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Supertrends: How technology is helping fix some of society's most pressing problems

Is technology the simple answer to pressing global issues such as climate change, an aging society and labor shortages?

The digital-first world is here. While chatbots have recently grabbed the spotlight, we can expect to see an increase in artificial intelligence (AI) deployment in everything from education and construction to food services, healthcare and retail.

In our 2023 Supertrends report, Investing reimagined, we underline the significant role of technology in addressing some of the greatest global challenges faced by humankind.

How can technology help with economic crises and labor shortages?

Much of the developed world is faced with aging populations and low fertility rates, which will result in labor shortages going forward. Therefore, to maintain the levels of GDP growth experienced in prior decades, productivity needs to improve at a higher rate and technology may help to achieve that.
Furthermore, rising interest rates and inflation have put pressure on companies to reduce costs and become more efficient, which should trigger further investment in automation. According to an ABB survey, 62% of US businesses and 75% of European businesses plan investments in automation and robotics in the next three years.

The far-reaching implications of AI, and its benefits for productivity and profitability, are significant – especially for tech-forward developed countries.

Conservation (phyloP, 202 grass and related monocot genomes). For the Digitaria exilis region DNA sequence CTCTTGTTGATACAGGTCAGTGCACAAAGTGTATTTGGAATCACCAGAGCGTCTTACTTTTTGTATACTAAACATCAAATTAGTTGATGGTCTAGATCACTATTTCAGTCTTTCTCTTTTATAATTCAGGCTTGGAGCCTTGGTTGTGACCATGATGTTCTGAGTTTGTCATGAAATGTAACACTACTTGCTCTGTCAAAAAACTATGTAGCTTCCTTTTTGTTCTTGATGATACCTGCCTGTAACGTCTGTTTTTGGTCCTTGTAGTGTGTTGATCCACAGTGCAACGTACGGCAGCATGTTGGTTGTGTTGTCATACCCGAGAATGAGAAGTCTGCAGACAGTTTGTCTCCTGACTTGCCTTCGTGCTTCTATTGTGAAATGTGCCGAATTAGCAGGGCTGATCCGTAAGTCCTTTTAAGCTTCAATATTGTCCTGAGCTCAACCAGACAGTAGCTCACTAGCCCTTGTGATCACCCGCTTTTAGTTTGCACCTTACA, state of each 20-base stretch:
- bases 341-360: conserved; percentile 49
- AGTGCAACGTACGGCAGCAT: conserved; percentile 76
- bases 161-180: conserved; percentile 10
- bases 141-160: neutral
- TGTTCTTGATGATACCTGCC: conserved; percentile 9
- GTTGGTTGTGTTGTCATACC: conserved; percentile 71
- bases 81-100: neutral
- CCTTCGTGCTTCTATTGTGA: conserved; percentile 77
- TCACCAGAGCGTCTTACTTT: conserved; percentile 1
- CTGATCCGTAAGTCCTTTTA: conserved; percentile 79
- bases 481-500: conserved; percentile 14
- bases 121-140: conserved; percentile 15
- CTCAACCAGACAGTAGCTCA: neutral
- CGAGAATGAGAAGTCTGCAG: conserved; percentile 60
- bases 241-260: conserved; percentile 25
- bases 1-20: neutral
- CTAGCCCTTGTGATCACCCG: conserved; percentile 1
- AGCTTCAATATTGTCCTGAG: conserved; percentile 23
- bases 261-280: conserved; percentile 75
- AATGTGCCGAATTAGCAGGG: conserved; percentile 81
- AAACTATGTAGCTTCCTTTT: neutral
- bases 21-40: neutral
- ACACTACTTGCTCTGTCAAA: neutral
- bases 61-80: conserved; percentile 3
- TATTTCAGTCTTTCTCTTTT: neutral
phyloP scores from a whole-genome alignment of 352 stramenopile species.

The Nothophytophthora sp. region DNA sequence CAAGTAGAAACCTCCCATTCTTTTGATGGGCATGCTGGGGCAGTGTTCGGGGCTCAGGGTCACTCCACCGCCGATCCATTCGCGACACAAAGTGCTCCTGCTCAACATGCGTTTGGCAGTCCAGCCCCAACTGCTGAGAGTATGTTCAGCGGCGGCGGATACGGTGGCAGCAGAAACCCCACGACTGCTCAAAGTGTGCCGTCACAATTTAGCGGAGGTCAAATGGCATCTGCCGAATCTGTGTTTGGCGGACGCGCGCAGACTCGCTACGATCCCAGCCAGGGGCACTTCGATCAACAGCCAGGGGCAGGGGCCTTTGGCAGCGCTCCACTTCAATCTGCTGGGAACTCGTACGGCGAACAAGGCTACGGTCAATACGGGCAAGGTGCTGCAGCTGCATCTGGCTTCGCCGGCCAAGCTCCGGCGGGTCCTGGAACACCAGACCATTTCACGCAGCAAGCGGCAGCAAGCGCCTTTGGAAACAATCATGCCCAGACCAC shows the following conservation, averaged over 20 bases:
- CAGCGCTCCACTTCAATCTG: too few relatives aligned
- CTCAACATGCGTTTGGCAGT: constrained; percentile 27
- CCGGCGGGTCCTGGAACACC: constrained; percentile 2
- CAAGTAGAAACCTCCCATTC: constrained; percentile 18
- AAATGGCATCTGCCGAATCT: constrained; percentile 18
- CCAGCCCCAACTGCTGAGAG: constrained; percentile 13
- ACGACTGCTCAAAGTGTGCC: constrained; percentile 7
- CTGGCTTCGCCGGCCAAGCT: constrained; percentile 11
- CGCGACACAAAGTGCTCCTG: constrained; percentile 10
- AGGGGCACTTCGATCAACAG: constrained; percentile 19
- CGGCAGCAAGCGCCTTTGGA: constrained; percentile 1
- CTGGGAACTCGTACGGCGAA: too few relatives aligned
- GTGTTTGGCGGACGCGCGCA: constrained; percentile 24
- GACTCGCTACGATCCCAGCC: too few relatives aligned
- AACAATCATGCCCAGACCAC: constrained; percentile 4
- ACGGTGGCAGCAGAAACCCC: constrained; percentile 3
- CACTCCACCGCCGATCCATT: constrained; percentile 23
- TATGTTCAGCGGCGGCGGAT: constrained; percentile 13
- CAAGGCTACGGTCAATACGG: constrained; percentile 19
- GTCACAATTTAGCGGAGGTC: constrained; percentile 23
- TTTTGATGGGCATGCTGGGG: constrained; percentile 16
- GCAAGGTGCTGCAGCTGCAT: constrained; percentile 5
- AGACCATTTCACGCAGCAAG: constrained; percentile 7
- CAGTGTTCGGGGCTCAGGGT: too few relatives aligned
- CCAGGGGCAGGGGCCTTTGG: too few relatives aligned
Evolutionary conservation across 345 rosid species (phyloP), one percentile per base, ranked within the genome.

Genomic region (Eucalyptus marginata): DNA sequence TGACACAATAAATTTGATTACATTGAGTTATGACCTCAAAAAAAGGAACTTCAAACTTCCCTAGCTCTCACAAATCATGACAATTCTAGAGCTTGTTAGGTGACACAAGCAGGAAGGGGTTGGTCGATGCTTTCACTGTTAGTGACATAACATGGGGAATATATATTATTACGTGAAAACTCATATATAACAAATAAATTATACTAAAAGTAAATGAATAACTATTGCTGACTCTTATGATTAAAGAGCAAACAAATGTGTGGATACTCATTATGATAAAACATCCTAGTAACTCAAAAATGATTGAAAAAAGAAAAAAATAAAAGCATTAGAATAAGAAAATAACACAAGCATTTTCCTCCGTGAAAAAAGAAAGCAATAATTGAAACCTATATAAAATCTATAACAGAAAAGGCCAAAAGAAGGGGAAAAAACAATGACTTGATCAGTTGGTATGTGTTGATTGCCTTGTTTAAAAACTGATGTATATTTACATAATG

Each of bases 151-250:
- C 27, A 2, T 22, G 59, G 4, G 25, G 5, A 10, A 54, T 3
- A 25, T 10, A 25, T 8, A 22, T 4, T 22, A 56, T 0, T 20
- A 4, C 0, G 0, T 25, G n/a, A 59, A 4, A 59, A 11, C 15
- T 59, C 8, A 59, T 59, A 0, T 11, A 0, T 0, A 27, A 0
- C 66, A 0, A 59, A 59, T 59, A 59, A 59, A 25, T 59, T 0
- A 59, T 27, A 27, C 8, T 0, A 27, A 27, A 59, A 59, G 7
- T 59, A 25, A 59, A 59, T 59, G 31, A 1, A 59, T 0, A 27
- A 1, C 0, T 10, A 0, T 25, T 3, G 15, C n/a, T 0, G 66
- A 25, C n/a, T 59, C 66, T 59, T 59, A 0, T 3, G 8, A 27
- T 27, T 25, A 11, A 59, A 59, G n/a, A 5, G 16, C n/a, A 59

Tech and climate change

As the urgency of the climate change crisis becomes clearer, we are increasingly turning to technology for help. As a result, climate-supporting innovations like plant-based protein, electric vehicles and energy-saving technologies have made it into the mainstream. And this is only the beginning.

We have been witnessing an unprecedented push for using state-of-the-art technologies in the fields of sustainable energy and farming. With growing demand for domestically produced renewable electricity and the necessity of increasing farming yields while reducing greenhouse gas (GHG) emissions, technology can provide solutions.

For example, the Inflation Reduction Act, which offers generous investment and production tax credits for wind and solar energy, could encourage growth in virtual power plants (VPPs) – networks of decentralized small solar panel devices and home batteries pooled together and exported to the electricity grid. Though still nascent in scale, investments in VPPs could reach USD 110 billion between 2020 and 2025, according to research firm Wood Mackenzie.

Farmers are also increasingly turning to a range of innovative solutions, such as precision agriculture, data management and AI: Self-learning data allows better tracking and more efficient planting and harvesting; satellites, advanced sensors and drones help with land maintenance, and robotics reduce manpower costs and ensure the most efficient planting around the clock.

Demographic changes – Power to the seniors

Thanks to advancements in medicine and improvements in living standards, global life expectancy has increased by over 25 years since 1950. Therefore, seniors (age 65+) are set to be a significantly growing cohort, expanding from some 780 million today to close to 2.5 billion by 2100.

This trend means there is a growing need for innovative solutions in healthcare to monitor, diagnose and treat patients efficiently.

AI is likely to improve healthcare and make it more cost effective by supporting doctors in early diagnosis, through precision treatments and by bringing more efficiency to administrative tasks.
Technology and digitalization offer solutions to the many challenges in our everyday lives and remain a key enabler to address global problems, including an aging society and climate change.
Since its launch in 2017, the Credit Suisse Supertrends report has pointed to the transformational power of technology as a multi-year investment theme.